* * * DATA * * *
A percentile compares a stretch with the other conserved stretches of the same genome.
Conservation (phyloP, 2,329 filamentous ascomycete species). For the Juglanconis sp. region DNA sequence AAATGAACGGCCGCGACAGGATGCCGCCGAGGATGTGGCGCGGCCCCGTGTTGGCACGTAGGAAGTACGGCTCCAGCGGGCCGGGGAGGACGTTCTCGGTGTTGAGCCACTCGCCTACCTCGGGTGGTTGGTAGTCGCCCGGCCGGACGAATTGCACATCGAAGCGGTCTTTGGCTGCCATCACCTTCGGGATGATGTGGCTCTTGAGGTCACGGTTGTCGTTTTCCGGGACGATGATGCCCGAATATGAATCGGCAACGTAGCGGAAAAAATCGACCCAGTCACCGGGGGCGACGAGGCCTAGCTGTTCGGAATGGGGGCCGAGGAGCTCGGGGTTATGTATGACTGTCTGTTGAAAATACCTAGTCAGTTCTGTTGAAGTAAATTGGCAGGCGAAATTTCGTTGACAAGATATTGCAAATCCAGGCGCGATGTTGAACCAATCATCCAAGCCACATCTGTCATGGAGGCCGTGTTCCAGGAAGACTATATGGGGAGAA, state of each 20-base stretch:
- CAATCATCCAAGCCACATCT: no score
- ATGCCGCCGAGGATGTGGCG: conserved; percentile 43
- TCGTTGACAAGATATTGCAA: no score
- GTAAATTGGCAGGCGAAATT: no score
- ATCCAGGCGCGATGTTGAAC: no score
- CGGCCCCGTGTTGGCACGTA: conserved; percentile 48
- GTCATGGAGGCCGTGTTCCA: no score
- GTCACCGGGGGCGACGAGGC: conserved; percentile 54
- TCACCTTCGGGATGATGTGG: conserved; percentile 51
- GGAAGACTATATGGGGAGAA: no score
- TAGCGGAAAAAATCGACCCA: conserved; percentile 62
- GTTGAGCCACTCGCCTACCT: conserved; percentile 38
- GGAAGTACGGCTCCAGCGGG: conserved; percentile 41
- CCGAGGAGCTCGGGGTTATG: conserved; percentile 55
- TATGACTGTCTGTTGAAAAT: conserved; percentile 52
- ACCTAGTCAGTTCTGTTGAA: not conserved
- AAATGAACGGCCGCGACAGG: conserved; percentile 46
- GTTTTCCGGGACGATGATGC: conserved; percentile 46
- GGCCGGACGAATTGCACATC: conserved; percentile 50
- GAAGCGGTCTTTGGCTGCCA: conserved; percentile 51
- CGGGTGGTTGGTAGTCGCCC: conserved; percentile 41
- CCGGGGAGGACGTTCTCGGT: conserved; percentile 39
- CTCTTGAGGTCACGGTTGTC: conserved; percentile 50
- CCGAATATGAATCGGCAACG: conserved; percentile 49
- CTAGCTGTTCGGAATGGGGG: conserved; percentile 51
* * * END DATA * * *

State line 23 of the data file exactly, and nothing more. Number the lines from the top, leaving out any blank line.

- CGGGTGGTTGGTAGTCGCCC: conserved; percentile 41